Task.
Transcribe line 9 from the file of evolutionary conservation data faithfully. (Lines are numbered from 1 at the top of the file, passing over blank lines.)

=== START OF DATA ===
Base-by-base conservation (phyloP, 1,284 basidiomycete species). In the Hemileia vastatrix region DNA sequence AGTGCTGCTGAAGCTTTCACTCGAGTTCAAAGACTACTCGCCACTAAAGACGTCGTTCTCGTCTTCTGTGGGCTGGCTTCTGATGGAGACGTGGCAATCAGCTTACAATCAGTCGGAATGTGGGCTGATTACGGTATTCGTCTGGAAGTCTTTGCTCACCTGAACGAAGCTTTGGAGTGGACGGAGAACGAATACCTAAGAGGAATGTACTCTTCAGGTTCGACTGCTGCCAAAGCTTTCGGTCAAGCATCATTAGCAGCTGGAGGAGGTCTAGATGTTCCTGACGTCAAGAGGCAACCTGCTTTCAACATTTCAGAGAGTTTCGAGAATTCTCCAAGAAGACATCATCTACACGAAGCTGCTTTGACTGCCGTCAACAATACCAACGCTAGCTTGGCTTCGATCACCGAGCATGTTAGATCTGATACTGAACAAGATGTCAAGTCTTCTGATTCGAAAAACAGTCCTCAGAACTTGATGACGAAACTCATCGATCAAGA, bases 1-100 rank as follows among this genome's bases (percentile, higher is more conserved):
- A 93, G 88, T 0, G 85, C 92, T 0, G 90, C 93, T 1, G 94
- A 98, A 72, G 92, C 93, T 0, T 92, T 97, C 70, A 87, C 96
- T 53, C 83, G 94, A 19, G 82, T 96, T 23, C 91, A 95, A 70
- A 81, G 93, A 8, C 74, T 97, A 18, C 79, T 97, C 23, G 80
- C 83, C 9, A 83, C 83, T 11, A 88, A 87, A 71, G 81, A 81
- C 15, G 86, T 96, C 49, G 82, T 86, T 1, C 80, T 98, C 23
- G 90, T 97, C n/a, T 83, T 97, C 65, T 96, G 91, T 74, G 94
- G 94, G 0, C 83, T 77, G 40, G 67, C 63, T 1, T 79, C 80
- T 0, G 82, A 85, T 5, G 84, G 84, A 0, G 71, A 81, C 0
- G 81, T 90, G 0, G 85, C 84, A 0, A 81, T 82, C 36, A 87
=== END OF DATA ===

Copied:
- G 94, G 0, C 83, T 77, G 40, G 67, C 63, T 1, T 79, C 80